During the ceasefire between the Liberation Tigers of Tamil Eelam (LTTE) and the Sri Lankan government, Human Rights Watch researchers went to Batticaloa, Trincomalee, and Kilinochchi to document the LTTE’s use of children in armed combat.
Human Rights Watch, in its report, documented instances where the LTTE forcibly recruited children through intimidation and torture, utilized acts of collective punishment against child soldiers, forcibly recruited more than one child per family, and re-recruited children who previously served. During the ceasefire, the LTTE continued to recruit large numbers of children. What is arguably most significant is that the LTTE’s forced recruitment of children further exacerbated the educational decline of Tamil youth. Now that the war is over, Tamil children may get a chance to further their level of education.
I interviewed Jo Becker, advocacy director of the children’s rights division at Human Rights Watch, and writer of the “Living in Fear” human rights report documenting the LTTE’s use of children in armed combat.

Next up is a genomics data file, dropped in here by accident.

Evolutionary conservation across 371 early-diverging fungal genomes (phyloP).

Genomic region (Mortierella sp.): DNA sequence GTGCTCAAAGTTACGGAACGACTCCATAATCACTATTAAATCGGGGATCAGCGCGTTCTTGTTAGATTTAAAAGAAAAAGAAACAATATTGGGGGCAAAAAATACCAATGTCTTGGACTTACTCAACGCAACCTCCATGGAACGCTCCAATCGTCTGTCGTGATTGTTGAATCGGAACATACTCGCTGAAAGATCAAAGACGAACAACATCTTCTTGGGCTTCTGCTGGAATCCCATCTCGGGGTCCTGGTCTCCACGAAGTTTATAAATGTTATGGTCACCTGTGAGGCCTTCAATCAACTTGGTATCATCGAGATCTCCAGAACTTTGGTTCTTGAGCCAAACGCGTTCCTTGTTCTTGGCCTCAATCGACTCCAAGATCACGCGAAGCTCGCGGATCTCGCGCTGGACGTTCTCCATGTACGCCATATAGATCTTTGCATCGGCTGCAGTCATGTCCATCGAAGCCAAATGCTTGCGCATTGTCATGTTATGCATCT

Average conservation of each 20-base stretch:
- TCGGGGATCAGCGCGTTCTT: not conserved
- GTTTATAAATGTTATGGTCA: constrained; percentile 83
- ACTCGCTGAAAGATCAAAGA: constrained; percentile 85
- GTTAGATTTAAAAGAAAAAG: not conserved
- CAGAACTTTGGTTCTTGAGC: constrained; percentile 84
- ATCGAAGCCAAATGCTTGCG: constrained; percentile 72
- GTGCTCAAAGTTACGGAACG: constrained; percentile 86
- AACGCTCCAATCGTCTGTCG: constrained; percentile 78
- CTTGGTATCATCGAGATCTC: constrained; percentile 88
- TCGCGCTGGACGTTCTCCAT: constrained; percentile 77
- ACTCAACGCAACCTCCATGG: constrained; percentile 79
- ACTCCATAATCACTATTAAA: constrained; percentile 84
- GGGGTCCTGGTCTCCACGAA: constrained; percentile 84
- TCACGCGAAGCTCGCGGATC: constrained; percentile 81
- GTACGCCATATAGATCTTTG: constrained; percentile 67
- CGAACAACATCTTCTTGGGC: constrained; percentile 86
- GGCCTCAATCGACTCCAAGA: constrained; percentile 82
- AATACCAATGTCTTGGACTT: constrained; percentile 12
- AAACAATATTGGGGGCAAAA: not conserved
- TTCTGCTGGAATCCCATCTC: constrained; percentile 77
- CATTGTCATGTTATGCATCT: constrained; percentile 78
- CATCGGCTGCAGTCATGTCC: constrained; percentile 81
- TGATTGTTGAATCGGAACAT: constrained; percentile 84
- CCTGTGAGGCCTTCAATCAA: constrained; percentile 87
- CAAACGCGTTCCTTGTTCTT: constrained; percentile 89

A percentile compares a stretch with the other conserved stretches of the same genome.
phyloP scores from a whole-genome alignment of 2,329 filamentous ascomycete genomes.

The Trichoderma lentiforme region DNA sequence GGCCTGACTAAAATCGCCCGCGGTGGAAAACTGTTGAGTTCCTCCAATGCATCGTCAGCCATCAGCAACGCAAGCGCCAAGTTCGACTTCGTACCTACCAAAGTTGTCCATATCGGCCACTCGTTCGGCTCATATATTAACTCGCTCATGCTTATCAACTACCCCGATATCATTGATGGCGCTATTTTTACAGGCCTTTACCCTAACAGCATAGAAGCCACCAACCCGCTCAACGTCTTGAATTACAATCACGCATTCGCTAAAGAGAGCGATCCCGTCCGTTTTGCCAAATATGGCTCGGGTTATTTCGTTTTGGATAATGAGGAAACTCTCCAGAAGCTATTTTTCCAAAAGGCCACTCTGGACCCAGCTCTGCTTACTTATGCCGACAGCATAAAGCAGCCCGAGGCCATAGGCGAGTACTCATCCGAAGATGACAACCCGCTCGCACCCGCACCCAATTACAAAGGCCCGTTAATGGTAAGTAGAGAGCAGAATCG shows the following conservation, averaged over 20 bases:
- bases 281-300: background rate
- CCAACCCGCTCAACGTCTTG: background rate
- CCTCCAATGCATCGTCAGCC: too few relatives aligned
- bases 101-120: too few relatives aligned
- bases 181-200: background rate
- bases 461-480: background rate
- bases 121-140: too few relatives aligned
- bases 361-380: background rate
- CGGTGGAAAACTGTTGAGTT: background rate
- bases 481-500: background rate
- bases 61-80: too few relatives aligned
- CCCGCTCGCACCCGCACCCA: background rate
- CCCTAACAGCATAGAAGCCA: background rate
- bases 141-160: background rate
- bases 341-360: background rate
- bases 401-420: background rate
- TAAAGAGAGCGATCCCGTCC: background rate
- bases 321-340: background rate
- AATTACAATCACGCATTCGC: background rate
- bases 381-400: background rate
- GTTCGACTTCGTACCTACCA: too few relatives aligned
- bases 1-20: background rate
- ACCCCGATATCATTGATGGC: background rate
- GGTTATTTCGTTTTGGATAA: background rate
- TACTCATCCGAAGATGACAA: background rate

Jo Becker discussed tactics utilized by the LTTE to force children into joining the rebel group. Despite resistance from Tamil parents, Becker stated, the LTTE would make repeated visits to the family, if a child is not given voluntarily, the LTTE would take one by force—for example, by abducting children.
Becker recalled a specific instance where a girl, due to persistent pressure and threats by the LTTE, decided to unwillingly join the LTTE in fear that “if she did not go they might take her younger sister.”
Another tactic utilized by the LTTE to recruit children, Becker recalled, was by forcing principals and teachers in schools to allow LTTE representatives to give “time in front of classrooms to talk about martyrs to the cause and talk about the responsibility of children to join.”